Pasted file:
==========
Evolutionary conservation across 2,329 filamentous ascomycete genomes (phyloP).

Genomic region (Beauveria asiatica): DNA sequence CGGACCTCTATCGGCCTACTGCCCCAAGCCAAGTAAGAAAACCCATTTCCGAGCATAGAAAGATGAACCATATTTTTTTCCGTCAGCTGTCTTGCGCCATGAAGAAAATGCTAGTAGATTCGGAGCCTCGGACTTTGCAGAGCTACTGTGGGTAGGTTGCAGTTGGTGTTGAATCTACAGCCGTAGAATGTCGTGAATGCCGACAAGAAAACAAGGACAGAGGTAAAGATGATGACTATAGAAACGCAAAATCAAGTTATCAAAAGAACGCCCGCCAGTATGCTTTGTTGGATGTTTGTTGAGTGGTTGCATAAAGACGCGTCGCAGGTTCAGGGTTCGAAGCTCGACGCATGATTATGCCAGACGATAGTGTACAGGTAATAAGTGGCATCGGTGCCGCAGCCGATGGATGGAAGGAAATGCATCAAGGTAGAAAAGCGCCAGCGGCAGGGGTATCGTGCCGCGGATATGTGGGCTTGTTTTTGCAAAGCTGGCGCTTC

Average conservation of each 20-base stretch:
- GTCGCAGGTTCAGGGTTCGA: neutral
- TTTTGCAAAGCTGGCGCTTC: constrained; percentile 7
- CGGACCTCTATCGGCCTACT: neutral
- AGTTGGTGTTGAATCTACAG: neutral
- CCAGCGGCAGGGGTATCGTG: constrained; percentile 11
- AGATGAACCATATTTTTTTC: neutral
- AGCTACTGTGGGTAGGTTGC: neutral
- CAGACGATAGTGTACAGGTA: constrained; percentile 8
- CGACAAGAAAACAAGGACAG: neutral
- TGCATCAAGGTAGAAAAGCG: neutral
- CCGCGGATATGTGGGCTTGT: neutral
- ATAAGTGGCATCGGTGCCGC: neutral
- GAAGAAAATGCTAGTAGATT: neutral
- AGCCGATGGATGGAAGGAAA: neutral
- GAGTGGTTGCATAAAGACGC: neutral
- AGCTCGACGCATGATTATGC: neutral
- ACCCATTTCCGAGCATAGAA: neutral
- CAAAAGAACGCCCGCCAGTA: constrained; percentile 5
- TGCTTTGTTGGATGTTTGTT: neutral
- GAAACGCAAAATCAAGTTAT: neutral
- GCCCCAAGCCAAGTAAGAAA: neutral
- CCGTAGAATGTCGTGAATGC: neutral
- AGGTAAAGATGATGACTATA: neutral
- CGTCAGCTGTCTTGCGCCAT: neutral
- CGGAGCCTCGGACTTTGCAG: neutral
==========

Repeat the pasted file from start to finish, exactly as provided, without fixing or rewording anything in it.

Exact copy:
Evolutionary conservation across 2,329 filamentous ascomycete genomes (phyloP).

Genomic region (Beauveria asiatica): DNA sequence CGGACCTCTATCGGCCTACTGCCCCAAGCCAAGTAAGAAAACCCATTTCCGAGCATAGAAAGATGAACCATATTTTTTTCCGTCAGCTGTCTTGCGCCATGAAGAAAATGCTAGTAGATTCGGAGCCTCGGACTTTGCAGAGCTACTGTGGGTAGGTTGCAGTTGGTGTTGAATCTACAGCCGTAGAATGTCGTGAATGCCGACAAGAAAACAAGGACAGAGGTAAAGATGATGACTATAGAAACGCAAAATCAAGTTATCAAAAGAACGCCCGCCAGTATGCTTTGTTGGATGTTTGTTGAGTGGTTGCATAAAGACGCGTCGCAGGTTCAGGGTTCGAAGCTCGACGCATGATTATGCCAGACGATAGTGTACAGGTAATAAGTGGCATCGGTGCCGCAGCCGATGGATGGAAGGAAATGCATCAAGGTAGAAAAGCGCCAGCGGCAGGGGTATCGTGCCGCGGATATGTGGGCTTGTTTTTGCAAAGCTGGCGCTTC

Average conservation of each 20-base stretch:
- GTCGCAGGTTCAGGGTTCGA: neutral
- TTTTGCAAAGCTGGCGCTTC: constrained; percentile 7
- CGGACCTCTATCGGCCTACT: neutral
- AGTTGGTGTTGAATCTACAG: neutral
- CCAGCGGCAGGGGTATCGTG: constrained; percentile 11
- AGATGAACCATATTTTTTTC: neutral
- AGCTACTGTGGGTAGGTTGC: neutral
- CAGACGATAGTGTACAGGTA: constrained; percentile 8
- CGACAAGAAAACAAGGACAG: neutral
- TGCATCAAGGTAGAAAAGCG: neutral
- CCGCGGATATGTGGGCTTGT: neutral
- ATAAGTGGCATCGGTGCCGC: neutral
- GAAGAAAATGCTAGTAGATT: neutral
- AGCCGATGGATGGAAGGAAA: neutral
- GAGTGGTTGCATAAAGACGC: neutral
- AGCTCGACGCATGATTATGC: neutral
- ACCCATTTCCGAGCATAGAA: neutral
- CAAAAGAACGCCCGCCAGTA: constrained; percentile 5
- TGCTTTGTTGGATGTTTGTT: neutral
- GAAACGCAAAATCAAGTTAT: neutral
- GCCCCAAGCCAAGTAAGAAA: neutral
- CCGTAGAATGTCGTGAATGC: neutral
- AGGTAAAGATGATGACTATA: neutral
- CGTCAGCTGTCTTGCGCCAT: neutral
- CGGAGCCTCGGACTTTGCAG: neutral